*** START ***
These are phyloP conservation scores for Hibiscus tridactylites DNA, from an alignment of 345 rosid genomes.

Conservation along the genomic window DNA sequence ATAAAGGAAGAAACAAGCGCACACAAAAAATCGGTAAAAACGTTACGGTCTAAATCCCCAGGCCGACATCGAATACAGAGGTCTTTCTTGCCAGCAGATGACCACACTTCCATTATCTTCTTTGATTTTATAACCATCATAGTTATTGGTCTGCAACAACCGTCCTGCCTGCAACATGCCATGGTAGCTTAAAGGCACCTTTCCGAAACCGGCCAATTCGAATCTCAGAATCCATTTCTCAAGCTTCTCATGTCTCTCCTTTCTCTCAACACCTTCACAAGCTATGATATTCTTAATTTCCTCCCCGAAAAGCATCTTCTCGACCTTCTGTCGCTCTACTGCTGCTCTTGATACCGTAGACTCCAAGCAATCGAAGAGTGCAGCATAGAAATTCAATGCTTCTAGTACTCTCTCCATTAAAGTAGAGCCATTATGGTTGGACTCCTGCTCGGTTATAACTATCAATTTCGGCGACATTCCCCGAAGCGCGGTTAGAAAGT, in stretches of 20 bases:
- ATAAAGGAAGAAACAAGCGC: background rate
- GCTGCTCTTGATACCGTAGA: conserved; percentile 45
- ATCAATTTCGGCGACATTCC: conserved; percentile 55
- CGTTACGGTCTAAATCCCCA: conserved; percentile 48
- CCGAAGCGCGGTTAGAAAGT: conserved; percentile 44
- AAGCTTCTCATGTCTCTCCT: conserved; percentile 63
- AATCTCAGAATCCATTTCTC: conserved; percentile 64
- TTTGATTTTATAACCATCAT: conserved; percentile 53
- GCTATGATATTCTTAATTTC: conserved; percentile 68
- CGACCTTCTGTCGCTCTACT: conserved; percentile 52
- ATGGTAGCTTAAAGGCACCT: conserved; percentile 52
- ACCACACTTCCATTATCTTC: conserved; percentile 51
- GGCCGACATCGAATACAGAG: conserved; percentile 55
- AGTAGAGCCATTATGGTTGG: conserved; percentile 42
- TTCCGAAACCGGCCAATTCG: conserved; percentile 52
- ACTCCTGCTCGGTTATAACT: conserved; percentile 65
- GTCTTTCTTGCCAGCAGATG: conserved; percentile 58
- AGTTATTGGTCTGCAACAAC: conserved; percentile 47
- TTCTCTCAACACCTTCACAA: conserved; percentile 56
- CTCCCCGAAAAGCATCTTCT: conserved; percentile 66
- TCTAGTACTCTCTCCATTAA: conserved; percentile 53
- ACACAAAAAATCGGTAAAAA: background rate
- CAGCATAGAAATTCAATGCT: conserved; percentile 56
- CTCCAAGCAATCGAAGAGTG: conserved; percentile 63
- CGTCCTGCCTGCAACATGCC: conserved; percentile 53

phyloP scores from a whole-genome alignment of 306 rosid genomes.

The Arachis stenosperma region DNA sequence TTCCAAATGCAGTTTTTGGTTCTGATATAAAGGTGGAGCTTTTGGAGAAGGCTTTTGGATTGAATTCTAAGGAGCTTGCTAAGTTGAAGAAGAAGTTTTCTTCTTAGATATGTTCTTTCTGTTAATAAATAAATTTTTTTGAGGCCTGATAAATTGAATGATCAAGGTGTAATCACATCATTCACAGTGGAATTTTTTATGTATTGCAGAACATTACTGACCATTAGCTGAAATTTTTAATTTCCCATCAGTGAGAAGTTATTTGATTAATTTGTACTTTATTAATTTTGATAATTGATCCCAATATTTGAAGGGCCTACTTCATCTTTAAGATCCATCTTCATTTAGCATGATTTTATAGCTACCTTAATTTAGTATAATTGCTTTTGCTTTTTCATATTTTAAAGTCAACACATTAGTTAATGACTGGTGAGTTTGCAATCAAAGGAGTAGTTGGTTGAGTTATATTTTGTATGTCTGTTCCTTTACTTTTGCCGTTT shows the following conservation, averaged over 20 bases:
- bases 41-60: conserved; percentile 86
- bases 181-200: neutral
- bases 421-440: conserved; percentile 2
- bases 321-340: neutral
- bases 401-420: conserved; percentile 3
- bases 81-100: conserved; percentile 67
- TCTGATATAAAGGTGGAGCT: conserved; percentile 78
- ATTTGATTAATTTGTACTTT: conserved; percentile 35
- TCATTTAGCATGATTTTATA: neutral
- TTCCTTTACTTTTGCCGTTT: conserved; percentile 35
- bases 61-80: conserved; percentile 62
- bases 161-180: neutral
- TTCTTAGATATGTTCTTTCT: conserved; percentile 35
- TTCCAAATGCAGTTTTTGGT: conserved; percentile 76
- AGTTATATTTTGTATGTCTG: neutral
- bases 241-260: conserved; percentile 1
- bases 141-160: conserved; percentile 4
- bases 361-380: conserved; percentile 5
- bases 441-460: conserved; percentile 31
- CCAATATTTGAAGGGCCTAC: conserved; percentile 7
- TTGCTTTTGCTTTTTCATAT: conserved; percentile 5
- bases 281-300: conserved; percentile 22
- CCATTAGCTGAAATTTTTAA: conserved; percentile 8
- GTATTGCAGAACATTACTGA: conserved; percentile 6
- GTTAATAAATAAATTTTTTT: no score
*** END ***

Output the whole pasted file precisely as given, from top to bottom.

These are phyloP conservation scores for Hibiscus tridactylites DNA, from an alignment of 345 rosid genomes.

Conservation along the genomic window DNA sequence ATAAAGGAAGAAACAAGCGCACACAAAAAATCGGTAAAAACGTTACGGTCTAAATCCCCAGGCCGACATCGAATACAGAGGTCTTTCTTGCCAGCAGATGACCACACTTCCATTATCTTCTTTGATTTTATAACCATCATAGTTATTGGTCTGCAACAACCGTCCTGCCTGCAACATGCCATGGTAGCTTAAAGGCACCTTTCCGAAACCGGCCAATTCGAATCTCAGAATCCATTTCTCAAGCTTCTCATGTCTCTCCTTTCTCTCAACACCTTCACAAGCTATGATATTCTTAATTTCCTCCCCGAAAAGCATCTTCTCGACCTTCTGTCGCTCTACTGCTGCTCTTGATACCGTAGACTCCAAGCAATCGAAGAGTGCAGCATAGAAATTCAATGCTTCTAGTACTCTCTCCATTAAAGTAGAGCCATTATGGTTGGACTCCTGCTCGGTTATAACTATCAATTTCGGCGACATTCCCCGAAGCGCGGTTAGAAAGT, in stretches of 20 bases:
- ATAAAGGAAGAAACAAGCGC: background rate
- GCTGCTCTTGATACCGTAGA: conserved; percentile 45
- ATCAATTTCGGCGACATTCC: conserved; percentile 55
- CGTTACGGTCTAAATCCCCA: conserved; percentile 48
- CCGAAGCGCGGTTAGAAAGT: conserved; percentile 44
- AAGCTTCTCATGTCTCTCCT: conserved; percentile 63
- AATCTCAGAATCCATTTCTC: conserved; percentile 64
- TTTGATTTTATAACCATCAT: conserved; percentile 53
- GCTATGATATTCTTAATTTC: conserved; percentile 68
- CGACCTTCTGTCGCTCTACT: conserved; percentile 52
- ATGGTAGCTTAAAGGCACCT: conserved; percentile 52
- ACCACACTTCCATTATCTTC: conserved; percentile 51
- GGCCGACATCGAATACAGAG: conserved; percentile 55
- AGTAGAGCCATTATGGTTGG: conserved; percentile 42
- TTCCGAAACCGGCCAATTCG: conserved; percentile 52
- ACTCCTGCTCGGTTATAACT: conserved; percentile 65
- GTCTTTCTTGCCAGCAGATG: conserved; percentile 58
- AGTTATTGGTCTGCAACAAC: conserved; percentile 47
- TTCTCTCAACACCTTCACAA: conserved; percentile 56
- CTCCCCGAAAAGCATCTTCT: conserved; percentile 66
- TCTAGTACTCTCTCCATTAA: conserved; percentile 53
- ACACAAAAAATCGGTAAAAA: background rate
- CAGCATAGAAATTCAATGCT: conserved; percentile 56
- CTCCAAGCAATCGAAGAGTG: conserved; percentile 63
- CGTCCTGCCTGCAACATGCC: conserved; percentile 53

phyloP scores from a whole-genome alignment of 306 rosid genomes.

The Arachis stenosperma region DNA sequence TTCCAAATGCAGTTTTTGGTTCTGATATAAAGGTGGAGCTTTTGGAGAAGGCTTTTGGATTGAATTCTAAGGAGCTTGCTAAGTTGAAGAAGAAGTTTTCTTCTTAGATATGTTCTTTCTGTTAATAAATAAATTTTTTTGAGGCCTGATAAATTGAATGATCAAGGTGTAATCACATCATTCACAGTGGAATTTTTTATGTATTGCAGAACATTACTGACCATTAGCTGAAATTTTTAATTTCCCATCAGTGAGAAGTTATTTGATTAATTTGTACTTTATTAATTTTGATAATTGATCCCAATATTTGAAGGGCCTACTTCATCTTTAAGATCCATCTTCATTTAGCATGATTTTATAGCTACCTTAATTTAGTATAATTGCTTTTGCTTTTTCATATTTTAAAGTCAACACATTAGTTAATGACTGGTGAGTTTGCAATCAAAGGAGTAGTTGGTTGAGTTATATTTTGTATGTCTGTTCCTTTACTTTTGCCGTTT shows the following conservation, averaged over 20 bases:
- bases 41-60: conserved; percentile 86
- bases 181-200: neutral
- bases 421-440: conserved; percentile 2
- bases 321-340: neutral
- bases 401-420: conserved; percentile 3
- bases 81-100: conserved; percentile 67
- TCTGATATAAAGGTGGAGCT: conserved; percentile 78
- ATTTGATTAATTTGTACTTT: conserved; percentile 35
- TCATTTAGCATGATTTTATA: neutral
- TTCCTTTACTTTTGCCGTTT: conserved; percentile 35
- bases 61-80: conserved; percentile 62
- bases 161-180: neutral
- TTCTTAGATATGTTCTTTCT: conserved; percentile 35
- TTCCAAATGCAGTTTTTGGT: conserved; percentile 76
- AGTTATATTTTGTATGTCTG: neutral
- bases 241-260: conserved; percentile 1
- bases 141-160: conserved; percentile 4
- bases 361-380: conserved; percentile 5
- bases 441-460: conserved; percentile 31
- CCAATATTTGAAGGGCCTAC: conserved; percentile 7
- TTGCTTTTGCTTTTTCATAT: conserved; percentile 5
- bases 281-300: conserved; percentile 22
- CCATTAGCTGAAATTTTTAA: conserved; percentile 8
- GTATTGCAGAACATTACTGA: conserved; percentile 6
- GTTAATAAATAAATTTTTTT: no score